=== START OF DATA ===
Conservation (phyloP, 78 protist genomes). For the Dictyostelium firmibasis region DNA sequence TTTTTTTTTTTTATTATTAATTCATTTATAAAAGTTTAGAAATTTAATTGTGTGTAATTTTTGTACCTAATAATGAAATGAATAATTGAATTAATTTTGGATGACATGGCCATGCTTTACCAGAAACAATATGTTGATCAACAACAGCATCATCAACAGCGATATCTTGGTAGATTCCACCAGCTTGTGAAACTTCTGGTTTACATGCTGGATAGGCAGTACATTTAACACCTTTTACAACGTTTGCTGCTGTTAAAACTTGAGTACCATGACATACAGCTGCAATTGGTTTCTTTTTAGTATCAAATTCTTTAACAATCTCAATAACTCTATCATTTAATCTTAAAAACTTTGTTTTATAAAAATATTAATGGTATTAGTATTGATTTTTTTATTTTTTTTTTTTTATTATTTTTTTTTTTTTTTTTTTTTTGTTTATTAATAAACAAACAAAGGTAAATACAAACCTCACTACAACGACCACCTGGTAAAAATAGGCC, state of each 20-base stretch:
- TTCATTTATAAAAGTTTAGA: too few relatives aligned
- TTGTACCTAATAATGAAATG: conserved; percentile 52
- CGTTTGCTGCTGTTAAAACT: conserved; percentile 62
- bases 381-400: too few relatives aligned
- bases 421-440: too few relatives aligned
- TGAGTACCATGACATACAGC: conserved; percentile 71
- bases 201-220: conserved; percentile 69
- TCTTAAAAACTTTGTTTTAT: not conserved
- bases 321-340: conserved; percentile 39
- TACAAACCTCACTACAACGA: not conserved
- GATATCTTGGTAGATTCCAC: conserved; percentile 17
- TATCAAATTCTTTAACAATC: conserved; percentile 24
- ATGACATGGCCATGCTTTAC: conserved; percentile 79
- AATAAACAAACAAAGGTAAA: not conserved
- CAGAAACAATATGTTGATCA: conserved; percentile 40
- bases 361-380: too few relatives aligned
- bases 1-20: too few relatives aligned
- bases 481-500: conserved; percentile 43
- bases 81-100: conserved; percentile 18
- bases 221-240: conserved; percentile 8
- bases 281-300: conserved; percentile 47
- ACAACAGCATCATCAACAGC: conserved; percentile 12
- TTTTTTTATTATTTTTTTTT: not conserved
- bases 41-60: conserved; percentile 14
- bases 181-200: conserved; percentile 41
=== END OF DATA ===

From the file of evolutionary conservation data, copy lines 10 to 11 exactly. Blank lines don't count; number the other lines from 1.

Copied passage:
- bases 321-340: conserved; percentile 39
- TACAAACCTCACTACAACGA: not conserved